(2) Compliance Management
Compliance describes the lawful action of the company, its bodies and employees. For the Management Board, compliance with statutory law and the observance of internal guidelines are the basis of corporate management and culture. Compliance is to ensure the integrity of employees, customers and business partners and avoid possible negative consequences for the company.
The management and monitoring of Vonovia is based on the relevant statutory requirements, the Articles of Association and the rules of procedure for the Supervisory Board and the Management Board. They form the basis for the company’s internal rules and guidelines, adherence to which is monitored by a central compliance management system and administered by a guideline management team that forms part of the Legal department.
The guidelines describe clear organizational and monitoring structures with specified responsibilities and appropriately installed checks. The legally compliant behavior of all employees in the business processes is ensured by suitable control procedures and supervision by managers. The company has also put in place a compliance management system based on IDW (Institute of Public Auditors in Germany) standard PS 980 and has appointed a central compliance officer, whose remit focuses on identifying compliance risks, taking suitable measures to avoid and detect these risks and taking appropriate action in response to compliance risks (compliance program).
In terms of specific content, the main features of the compliance management system are Vonovia’s Code of Conduct, which focuses on ethical values and statutory requirements and reinforces the personal responsibility of employees, Vonovia’s Compliance Guidelines and a Business Partner Code setting out requirements that the company’s contractual partners have to meet. An external ombudsman is available to all employees and business partners as a confidant in respect of compliance issues.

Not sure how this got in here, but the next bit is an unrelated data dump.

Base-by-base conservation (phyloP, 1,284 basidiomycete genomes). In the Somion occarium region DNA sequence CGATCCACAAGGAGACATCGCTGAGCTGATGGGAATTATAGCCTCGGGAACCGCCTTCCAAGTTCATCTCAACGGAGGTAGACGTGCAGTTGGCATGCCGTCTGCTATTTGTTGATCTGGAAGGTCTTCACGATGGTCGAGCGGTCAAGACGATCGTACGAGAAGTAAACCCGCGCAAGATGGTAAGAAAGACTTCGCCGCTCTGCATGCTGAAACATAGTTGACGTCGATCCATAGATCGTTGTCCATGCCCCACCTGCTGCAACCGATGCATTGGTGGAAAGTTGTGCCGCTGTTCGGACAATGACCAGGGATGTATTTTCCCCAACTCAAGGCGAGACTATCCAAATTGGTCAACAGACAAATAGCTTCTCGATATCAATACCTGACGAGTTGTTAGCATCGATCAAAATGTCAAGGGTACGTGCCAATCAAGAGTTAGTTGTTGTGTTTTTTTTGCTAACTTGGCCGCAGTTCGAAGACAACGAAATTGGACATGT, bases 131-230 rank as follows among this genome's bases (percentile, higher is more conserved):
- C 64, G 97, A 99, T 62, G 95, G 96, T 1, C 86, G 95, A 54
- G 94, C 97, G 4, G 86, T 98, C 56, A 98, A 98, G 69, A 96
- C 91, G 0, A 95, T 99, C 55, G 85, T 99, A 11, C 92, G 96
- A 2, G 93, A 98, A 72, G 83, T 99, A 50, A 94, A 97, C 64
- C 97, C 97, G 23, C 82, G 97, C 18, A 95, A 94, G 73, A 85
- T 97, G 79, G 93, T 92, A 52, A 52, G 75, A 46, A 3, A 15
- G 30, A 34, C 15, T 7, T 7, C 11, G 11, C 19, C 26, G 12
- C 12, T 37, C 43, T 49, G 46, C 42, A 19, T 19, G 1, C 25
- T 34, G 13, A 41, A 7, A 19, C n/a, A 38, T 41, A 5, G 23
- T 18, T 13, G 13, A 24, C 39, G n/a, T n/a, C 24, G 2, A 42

At present, there have been no known major violations of laws or rules by employees.
(3) Risk Management
Vonovia’s risk management system ensures the early identification, assessment, control and monitoring of all material risks within the Group that exceed the short-term financial risks dealt with by the Performance Management pillar and could pose a risk not only to the company’s results of operations and net assets, but also to intangible assets such as the company’s reputation. This means that potential risks which might impair the value and/or development of the company can be identified at an early stage. Early warning indicators that are specific to the environment and the company are taken into account, as are the observations and regional knowledge of our employees across Germany. The range of early warning indicators is extensive and includes, by way of example, the technical monitoring of the condition of our buildings and the residential environment, the analysis of demographic trends and recording of regional migration patterns, the monitoring of supply, rental price and new construction forecasts in our regional residential real estate submarkets, the analysis of developments relating to the regulations governing rental prices, the monitoring of our peers and their business activities, the observation of construction technology trends and developments in the field of building optimization and modernization, demand analyses on the development of property-related services and analyses and forecasts relating to the development of the financial markets and interest rates.